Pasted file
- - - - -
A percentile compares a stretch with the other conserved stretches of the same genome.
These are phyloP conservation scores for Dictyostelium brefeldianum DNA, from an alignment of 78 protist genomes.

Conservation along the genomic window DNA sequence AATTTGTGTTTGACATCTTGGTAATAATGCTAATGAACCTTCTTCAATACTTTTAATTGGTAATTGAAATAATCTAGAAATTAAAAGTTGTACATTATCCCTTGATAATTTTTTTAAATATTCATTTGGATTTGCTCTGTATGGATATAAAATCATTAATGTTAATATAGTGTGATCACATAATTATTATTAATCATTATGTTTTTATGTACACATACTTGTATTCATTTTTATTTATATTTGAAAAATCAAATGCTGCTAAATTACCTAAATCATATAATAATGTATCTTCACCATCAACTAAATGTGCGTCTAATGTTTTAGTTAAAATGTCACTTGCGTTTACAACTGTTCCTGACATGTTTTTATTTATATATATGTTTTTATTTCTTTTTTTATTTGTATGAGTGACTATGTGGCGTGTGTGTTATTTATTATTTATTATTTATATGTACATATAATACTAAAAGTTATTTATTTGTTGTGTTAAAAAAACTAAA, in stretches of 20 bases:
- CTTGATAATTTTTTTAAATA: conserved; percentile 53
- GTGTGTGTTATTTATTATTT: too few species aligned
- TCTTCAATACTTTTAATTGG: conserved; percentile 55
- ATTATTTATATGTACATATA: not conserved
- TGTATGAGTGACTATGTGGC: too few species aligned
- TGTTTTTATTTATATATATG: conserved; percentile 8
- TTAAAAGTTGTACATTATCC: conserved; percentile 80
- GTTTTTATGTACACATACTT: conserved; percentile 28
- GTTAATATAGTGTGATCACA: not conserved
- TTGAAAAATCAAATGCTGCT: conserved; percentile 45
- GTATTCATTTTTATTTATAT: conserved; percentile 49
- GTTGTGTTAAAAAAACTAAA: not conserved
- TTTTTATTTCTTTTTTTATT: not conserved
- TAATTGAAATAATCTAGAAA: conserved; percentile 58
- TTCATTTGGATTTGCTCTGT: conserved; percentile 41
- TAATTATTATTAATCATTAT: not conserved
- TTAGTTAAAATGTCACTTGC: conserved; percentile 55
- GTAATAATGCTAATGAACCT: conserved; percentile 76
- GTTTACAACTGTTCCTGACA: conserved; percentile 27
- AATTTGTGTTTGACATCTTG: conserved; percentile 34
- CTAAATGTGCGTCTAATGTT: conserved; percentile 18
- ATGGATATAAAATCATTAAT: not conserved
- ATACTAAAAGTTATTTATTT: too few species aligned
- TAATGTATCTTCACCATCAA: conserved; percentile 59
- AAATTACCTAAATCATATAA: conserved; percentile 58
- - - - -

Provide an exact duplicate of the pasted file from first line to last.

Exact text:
A percentile compares a stretch with the other conserved stretches of the same genome.
These are phyloP conservation scores for Dictyostelium brefeldianum DNA, from an alignment of 78 protist genomes.

Conservation along the genomic window DNA sequence AATTTGTGTTTGACATCTTGGTAATAATGCTAATGAACCTTCTTCAATACTTTTAATTGGTAATTGAAATAATCTAGAAATTAAAAGTTGTACATTATCCCTTGATAATTTTTTTAAATATTCATTTGGATTTGCTCTGTATGGATATAAAATCATTAATGTTAATATAGTGTGATCACATAATTATTATTAATCATTATGTTTTTATGTACACATACTTGTATTCATTTTTATTTATATTTGAAAAATCAAATGCTGCTAAATTACCTAAATCATATAATAATGTATCTTCACCATCAACTAAATGTGCGTCTAATGTTTTAGTTAAAATGTCACTTGCGTTTACAACTGTTCCTGACATGTTTTTATTTATATATATGTTTTTATTTCTTTTTTTATTTGTATGAGTGACTATGTGGCGTGTGTGTTATTTATTATTTATTATTTATATGTACATATAATACTAAAAGTTATTTATTTGTTGTGTTAAAAAAACTAAA, in stretches of 20 bases:
- CTTGATAATTTTTTTAAATA: conserved; percentile 53
- GTGTGTGTTATTTATTATTT: too few species aligned
- TCTTCAATACTTTTAATTGG: conserved; percentile 55
- ATTATTTATATGTACATATA: not conserved
- TGTATGAGTGACTATGTGGC: too few species aligned
- TGTTTTTATTTATATATATG: conserved; percentile 8
- TTAAAAGTTGTACATTATCC: conserved; percentile 80
- GTTTTTATGTACACATACTT: conserved; percentile 28
- GTTAATATAGTGTGATCACA: not conserved
- TTGAAAAATCAAATGCTGCT: conserved; percentile 45
- GTATTCATTTTTATTTATAT: conserved; percentile 49
- GTTGTGTTAAAAAAACTAAA: not conserved
- TTTTTATTTCTTTTTTTATT: not conserved
- TAATTGAAATAATCTAGAAA: conserved; percentile 58
- TTCATTTGGATTTGCTCTGT: conserved; percentile 41
- TAATTATTATTAATCATTAT: not conserved
- TTAGTTAAAATGTCACTTGC: conserved; percentile 55
- GTAATAATGCTAATGAACCT: conserved; percentile 76
- GTTTACAACTGTTCCTGACA: conserved; percentile 27
- AATTTGTGTTTGACATCTTG: conserved; percentile 34
- CTAAATGTGCGTCTAATGTT: conserved; percentile 18
- ATGGATATAAAATCATTAAT: not conserved
- ATACTAAAAGTTATTTATTT: too few species aligned
- TAATGTATCTTCACCATCAA: conserved; percentile 59
- AAATTACCTAAATCATATAA: conserved; percentile 58